Tuesday, August 26, 2008

A Season of Hope

I just finished reading at The Wayward Episcopalian (hat tip!) and saw the Kennedy video. I was literally crying. Here, me, on this blazing hot August day dressed ridiculously in my underwear and a T-shirt with an ice pack on my head sitting in front of the computer... crying. What a picture.

Even the dogs came to wonder what tragedy befell me that I was sitting here crying, my most faithful--Bootsie, a black semi-feral lab/pit/border collie mix--sitting in front of me with his head on my knees in concern. I don't do this often.

To turn time back, when John Kennedy was assassinated (note the TWO "ass"es in the front of that word), I was at the then-wee Orange County, CA airport getting ready to board a helicopter to LAX to then fly to visit relatives in Ann Arbor, Michigan for the Thanksgiving holiday. I was in eighth grade and had taken the studies for my eighth-grade constitutional test with me. There was a radio station booth at the airport, and that is how I learned of the tragedy. I remember looking at the broadcaster who had tears running down his face, the voice from the station warbly, at best. I was absolutely stunned. Who would shoot our president?

I ran and told my mom who was far more concerned about making the flight. My mom, who is 94 and remains an uneducated Republican (no dishonor meant, it's just the truth) has never, in my 55 year rememberance, read a thing about politics or history or looked herself for independent validation of fact. I thought her reaction was extremely cold and wrong. Her reaction to press over the holiday (including the funeral) was worse. It was painful for me, even as a child, to see my mom so uncaring about a president lost. Her words I remember, "I don't want to watch this again. I'm sick of it. Who cares."

I was watching the news (real time) when Bobby Kennedy was shot. I was alone and remember crying out, "No! No!" But it was done. I revered Bobby perhaps even more than his brother, John, because I understood better what he represented and was doing. I had to wonder what forces of hatred could commit such crimes. My mother's reaction? About the same.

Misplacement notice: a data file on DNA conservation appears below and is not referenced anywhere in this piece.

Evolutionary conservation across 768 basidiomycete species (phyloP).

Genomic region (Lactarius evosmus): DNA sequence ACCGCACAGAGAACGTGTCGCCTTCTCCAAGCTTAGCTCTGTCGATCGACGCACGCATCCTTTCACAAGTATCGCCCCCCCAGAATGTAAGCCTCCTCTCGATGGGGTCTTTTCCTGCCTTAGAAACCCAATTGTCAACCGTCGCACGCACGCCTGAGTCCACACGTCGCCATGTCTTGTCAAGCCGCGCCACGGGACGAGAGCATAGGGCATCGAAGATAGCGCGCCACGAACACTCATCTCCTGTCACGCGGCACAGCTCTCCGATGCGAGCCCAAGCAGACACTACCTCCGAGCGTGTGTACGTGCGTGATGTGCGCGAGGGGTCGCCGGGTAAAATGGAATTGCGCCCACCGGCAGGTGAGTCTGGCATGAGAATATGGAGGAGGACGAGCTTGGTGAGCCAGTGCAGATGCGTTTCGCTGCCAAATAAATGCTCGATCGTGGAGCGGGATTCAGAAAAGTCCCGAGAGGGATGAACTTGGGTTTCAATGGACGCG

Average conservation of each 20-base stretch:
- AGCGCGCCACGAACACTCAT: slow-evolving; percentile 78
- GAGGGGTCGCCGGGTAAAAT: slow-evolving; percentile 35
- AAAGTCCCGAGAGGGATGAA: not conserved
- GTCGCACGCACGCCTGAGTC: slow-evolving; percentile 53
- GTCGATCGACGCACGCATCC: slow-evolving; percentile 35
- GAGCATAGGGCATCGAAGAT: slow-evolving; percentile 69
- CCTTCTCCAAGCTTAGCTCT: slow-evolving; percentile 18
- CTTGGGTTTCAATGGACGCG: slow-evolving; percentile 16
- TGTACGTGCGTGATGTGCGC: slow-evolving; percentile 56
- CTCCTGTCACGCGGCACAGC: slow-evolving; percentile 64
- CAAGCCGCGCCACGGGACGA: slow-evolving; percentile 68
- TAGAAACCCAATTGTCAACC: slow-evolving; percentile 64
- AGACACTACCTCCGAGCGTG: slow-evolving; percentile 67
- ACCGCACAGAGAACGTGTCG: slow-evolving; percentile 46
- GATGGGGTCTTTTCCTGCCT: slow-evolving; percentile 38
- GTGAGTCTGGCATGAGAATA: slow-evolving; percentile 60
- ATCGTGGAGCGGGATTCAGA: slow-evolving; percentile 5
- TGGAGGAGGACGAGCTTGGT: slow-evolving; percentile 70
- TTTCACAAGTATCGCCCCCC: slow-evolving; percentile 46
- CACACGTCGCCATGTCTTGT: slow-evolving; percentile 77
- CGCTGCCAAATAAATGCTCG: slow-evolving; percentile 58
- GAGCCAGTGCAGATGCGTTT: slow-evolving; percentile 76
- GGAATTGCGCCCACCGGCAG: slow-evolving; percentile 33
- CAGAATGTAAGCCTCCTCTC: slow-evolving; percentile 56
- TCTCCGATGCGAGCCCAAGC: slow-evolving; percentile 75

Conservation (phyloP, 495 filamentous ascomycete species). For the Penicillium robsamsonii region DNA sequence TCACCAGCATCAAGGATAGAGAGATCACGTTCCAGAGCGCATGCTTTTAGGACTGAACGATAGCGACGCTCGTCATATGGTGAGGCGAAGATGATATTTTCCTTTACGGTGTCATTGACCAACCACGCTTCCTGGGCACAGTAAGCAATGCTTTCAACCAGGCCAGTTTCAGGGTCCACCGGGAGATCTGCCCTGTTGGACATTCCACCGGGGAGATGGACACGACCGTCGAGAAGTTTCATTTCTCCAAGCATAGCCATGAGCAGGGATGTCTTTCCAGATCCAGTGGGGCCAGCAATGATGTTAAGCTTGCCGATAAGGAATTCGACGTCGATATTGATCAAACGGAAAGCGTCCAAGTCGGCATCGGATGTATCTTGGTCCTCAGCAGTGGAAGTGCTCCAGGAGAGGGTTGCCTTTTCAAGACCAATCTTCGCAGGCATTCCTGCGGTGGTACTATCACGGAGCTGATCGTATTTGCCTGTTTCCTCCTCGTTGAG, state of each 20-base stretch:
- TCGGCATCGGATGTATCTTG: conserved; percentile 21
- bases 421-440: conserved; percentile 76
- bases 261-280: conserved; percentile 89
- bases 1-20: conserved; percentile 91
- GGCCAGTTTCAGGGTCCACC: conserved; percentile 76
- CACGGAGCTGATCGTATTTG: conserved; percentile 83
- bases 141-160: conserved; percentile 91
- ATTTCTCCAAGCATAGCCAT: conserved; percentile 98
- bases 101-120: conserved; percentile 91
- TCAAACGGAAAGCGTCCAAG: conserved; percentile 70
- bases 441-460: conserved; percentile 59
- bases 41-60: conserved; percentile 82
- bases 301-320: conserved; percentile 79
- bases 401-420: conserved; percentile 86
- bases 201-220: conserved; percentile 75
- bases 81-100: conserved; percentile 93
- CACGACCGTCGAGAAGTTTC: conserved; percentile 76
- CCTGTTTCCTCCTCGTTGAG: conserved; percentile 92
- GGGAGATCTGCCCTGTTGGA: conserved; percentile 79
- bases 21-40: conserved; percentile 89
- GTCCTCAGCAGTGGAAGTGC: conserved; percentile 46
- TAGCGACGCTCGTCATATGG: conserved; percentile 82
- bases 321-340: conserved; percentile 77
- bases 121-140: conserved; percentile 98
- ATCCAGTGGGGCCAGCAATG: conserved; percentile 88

What threat was so grave that an American would kill both John and Bobby (and Martin), I wondered.

My mother's daughter was different. I am compassionate to the core. I was deeply moved by both deaths, and Martin's death held a different meaning, and all lives. I have watched Senator Ted Kennedy, for most of my life, move gracefully in a political world of tripwires and accusation. He has never faltered. Ted is the real deal. He is what many can only aspire to be and there is NO senator that can even compare.

I am an activist born to a family whose activism past the Civil War died. Born of underground railroad family and a Native American judge. Me, the Black Sheep. The one that made family purse their lips, give a nod of the head and sigh, "Well, she is different."

I was too young to drive, so I rode my bike to Vietnam War protests or had older friends drive me. I scoured the Los Angeles Times (when it was a really good paper) every morning seeking to understand the world in the days of Walter Cronkeit, Life Magazine and television reporting that wasn't massaged by approved pool reporters their masters or editors. I lived in a day and time when news meant something, when journalists had integrity, when media would print truthful, if difficult, photographs and when the American public was viewed as able and smart enough to make their own decisions. I lived in the days of the first live war reporting. I cried many a time. People need to see war. They need to see it because words cannot describe it. Not Hemingway, and surely not news reporters. You have to see and hear it. Those days are all gone.

They are gone because of media manipulation, gone because of political manipulation and the FCC, and gone because the American public settles for the crap they call news as if we Americans were somehow unattached to the real world and the "rest" doesn't matter. We are too comfortable, spoiled, and we are international brats as individuals, collectively. We should be embarrassed. There's that "ass" word again. Maybe we should rightfully paste it on our foreheads and confess. We are a nation of asses.

We Americans stink sometimes. These days, the rest of the globe thinks we are backwards and stupid, and for the past twenty years, and particularly the last eight, we have, collectively, lived up to that sad assessment time and time again.

But not Ted Kennedy. This man does NOT live up to that assessment. His sights are true and higher. While he assigns the season of hope to now--to Barak Obama--I assign that to him. HE has been our season of hope.

Watch it! (Hanky alert!). If this doesn't touch your heart, you'd better check your pulse.

Photo credit: (Rick Wilking/Reuters)